Wednesday, April 28, 2010
The title sort of describes it all. This past Sunday, I ended up with a free ticket to see the Gipsy Kings. Right place, right time, essentially. So I got to enjoy a free night of music, and it sort of inspired this post. I had heard a bit of their stuff in the past, but wasn't super familiar with them. The standards they played that I had heard were "Volare" and "Hotel California".
Well, during the show, I did the usual with some music talk with the women who had given me these tickets. One group I brought up with them that they may like was the Afrobeat group Antibalas. They certainly have a unique sound, but if you actually listen closely, there are definite similarities between them. It's no different than how we as humankind have evolved to become so diverse. Music has a distinct source or set of sources, although the latter is more likely. The melding of those sources helps music develop and grow. The same can be said for language. Language most likely developed from not just a single source, but from many, although that is something that will never truly have a solution.
Here, we have two groups from different times. Also with two different backgrounds of inspiration. However, one can certainly find strong similarities in general sound, but the quirks are what set them apart. Gipsy Kings have a strong influence from the flamenco stylings. What's pretty telling about the aforementioned similarities is that this style is typically found in only one region of Spain - Andalusia. Oddly enough, this region is closest to the African continent, and while it doesn't fully explain its origin, it could have been inspired by music from African sounds and stylings, but could have developed from earlier sounds in Africa.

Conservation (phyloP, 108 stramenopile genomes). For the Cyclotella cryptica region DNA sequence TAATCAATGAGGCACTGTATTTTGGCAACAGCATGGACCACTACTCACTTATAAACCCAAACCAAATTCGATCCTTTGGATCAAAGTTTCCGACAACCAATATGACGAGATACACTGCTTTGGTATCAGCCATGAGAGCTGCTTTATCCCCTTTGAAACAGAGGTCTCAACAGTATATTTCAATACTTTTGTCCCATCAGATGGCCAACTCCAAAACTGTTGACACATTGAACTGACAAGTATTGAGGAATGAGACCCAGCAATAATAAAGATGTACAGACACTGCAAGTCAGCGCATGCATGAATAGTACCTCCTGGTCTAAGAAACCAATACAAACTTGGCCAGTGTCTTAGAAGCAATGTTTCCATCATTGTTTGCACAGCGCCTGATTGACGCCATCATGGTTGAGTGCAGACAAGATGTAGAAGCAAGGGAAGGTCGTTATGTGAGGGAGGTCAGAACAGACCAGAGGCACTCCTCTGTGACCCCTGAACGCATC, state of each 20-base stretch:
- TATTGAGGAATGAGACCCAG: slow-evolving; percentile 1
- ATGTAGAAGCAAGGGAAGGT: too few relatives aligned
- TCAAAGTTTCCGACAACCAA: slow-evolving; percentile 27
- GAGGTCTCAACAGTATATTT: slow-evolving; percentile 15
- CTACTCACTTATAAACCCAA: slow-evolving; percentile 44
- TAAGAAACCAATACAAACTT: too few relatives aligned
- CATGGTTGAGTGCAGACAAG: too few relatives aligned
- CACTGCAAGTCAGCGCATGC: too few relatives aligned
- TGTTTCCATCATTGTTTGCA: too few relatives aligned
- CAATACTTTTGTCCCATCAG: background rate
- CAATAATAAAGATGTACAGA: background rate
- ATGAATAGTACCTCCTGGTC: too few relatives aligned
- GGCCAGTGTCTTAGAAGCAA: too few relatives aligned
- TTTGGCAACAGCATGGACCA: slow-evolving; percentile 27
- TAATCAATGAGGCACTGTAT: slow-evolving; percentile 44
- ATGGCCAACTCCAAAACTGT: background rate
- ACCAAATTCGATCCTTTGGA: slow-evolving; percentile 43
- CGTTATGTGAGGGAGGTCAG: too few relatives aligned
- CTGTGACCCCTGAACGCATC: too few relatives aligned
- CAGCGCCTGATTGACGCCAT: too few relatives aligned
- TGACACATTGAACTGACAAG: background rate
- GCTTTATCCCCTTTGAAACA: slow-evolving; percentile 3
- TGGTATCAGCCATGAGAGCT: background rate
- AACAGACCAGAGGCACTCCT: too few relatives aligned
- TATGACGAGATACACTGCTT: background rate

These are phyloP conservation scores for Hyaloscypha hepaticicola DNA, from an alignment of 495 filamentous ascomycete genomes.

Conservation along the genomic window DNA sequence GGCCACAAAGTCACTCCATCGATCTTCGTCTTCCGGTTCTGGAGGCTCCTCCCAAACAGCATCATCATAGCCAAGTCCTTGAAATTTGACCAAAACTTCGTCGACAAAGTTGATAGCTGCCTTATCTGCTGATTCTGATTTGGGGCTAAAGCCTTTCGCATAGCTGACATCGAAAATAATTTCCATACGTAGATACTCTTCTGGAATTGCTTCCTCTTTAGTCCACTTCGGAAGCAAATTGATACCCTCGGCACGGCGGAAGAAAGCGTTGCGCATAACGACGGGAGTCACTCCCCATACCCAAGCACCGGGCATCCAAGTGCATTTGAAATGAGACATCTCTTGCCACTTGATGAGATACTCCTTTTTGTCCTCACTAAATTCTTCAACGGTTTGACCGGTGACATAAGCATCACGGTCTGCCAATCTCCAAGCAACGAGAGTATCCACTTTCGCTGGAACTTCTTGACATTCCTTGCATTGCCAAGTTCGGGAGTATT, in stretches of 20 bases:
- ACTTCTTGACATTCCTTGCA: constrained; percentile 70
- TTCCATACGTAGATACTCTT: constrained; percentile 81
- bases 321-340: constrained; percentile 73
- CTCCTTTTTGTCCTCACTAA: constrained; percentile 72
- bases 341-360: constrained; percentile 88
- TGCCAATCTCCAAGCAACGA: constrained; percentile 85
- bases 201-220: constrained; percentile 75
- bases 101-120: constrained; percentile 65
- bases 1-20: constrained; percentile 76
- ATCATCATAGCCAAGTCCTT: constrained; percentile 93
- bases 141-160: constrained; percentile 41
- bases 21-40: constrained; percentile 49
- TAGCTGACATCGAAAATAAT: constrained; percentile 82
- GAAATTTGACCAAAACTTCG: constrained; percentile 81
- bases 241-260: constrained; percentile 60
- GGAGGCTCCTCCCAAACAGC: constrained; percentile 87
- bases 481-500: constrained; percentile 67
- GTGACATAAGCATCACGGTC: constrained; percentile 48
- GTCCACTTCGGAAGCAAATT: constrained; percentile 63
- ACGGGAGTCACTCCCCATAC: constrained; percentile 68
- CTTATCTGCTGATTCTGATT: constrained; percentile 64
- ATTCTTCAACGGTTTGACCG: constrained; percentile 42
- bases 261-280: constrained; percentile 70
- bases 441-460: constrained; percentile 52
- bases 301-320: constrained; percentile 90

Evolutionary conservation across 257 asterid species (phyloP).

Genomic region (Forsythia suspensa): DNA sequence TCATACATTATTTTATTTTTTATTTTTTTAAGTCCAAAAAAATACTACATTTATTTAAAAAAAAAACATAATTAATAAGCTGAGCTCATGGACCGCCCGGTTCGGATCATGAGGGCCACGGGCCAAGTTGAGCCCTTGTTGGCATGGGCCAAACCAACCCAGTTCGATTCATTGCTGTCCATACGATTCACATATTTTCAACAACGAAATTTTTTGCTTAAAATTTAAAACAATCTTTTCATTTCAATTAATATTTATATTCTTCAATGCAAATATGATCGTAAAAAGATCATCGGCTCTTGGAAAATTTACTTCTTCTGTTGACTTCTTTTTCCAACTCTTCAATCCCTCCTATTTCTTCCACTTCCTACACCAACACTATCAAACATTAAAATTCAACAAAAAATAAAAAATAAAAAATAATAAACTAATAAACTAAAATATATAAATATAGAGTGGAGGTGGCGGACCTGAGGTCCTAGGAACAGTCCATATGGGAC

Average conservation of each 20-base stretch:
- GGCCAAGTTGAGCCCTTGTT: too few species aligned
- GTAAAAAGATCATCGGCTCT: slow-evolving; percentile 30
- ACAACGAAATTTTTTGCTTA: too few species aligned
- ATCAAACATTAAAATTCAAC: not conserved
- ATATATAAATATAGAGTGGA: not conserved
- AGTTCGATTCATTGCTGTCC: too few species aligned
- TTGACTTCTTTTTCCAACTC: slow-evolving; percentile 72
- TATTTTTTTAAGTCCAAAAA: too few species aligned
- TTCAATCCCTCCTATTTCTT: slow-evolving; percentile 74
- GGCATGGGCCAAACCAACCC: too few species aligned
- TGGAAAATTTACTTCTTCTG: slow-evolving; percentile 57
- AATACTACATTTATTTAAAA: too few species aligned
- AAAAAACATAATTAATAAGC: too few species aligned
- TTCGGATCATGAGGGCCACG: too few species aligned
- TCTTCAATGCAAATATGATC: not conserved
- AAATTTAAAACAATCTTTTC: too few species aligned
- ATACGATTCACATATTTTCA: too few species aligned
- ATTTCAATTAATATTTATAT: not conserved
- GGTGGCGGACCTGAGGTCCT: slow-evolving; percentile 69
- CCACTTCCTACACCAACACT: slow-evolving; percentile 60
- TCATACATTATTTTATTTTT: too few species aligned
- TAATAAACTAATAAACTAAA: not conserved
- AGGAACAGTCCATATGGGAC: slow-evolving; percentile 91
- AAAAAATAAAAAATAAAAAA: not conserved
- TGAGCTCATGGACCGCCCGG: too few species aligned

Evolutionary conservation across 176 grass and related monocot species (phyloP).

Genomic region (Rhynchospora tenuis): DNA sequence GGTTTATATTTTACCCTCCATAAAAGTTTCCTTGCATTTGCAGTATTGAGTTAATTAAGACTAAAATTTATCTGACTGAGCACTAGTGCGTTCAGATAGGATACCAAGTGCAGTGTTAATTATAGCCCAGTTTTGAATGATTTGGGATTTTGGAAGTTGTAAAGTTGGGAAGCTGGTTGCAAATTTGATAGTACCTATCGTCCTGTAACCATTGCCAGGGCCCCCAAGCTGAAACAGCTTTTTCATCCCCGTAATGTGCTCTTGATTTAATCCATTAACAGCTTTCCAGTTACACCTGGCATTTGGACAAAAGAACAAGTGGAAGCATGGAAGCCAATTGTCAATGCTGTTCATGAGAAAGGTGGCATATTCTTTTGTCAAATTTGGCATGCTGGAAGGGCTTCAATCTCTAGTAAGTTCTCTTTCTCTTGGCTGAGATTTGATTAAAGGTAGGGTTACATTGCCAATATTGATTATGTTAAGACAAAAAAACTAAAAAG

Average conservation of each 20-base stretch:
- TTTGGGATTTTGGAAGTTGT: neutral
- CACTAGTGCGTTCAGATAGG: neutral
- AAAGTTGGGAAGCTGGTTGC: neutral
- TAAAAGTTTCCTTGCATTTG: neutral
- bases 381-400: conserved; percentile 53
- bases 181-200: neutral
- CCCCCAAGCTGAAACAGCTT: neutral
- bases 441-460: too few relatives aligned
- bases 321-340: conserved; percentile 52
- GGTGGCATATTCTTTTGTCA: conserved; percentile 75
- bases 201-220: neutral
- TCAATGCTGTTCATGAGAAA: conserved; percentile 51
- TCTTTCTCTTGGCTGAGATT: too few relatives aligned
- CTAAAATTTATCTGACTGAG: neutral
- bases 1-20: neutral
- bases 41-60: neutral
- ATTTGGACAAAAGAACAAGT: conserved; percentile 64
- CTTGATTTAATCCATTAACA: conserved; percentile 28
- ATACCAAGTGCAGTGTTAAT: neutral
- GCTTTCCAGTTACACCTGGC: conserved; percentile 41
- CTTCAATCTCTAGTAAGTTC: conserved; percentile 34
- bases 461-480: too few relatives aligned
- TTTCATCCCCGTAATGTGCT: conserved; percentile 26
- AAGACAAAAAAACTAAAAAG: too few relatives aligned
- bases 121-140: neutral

With Antibalas, we're talking a style of music that is often called "afrobeat" which has developed from Nigerian sounds and were pioneered by the well known Nigerian artist Fela Kuti. We're all certainly influenced by earlier sounds, and Kuti is certainly no different. If we're to suspect that he didn't suddenly create this sound on his own, but put together an amalgamation of these sounds to create sort of a "remix", as you may, then we can also again go back to the point that this sound migrated South to Nigeria. This, combined with the migratory tendencies of music and language together tells me we could probably infer that we're looking at the creation of a specific music style in Central or North Africa long ago, and with its migration, the evolution of its sound to what we hear from these two bands. It's honestly a fascinating thing to me. To study where we came from or where our ways of communicating came from. So here I present a song from each group. I have given "Volare" by the Gipsy Kings and "I.C.E." by Antibalas.
Download Gipsy Kings - Volare
Download Antibalas - I.C.E.
And go download this stuff! Do that learnin' stuff!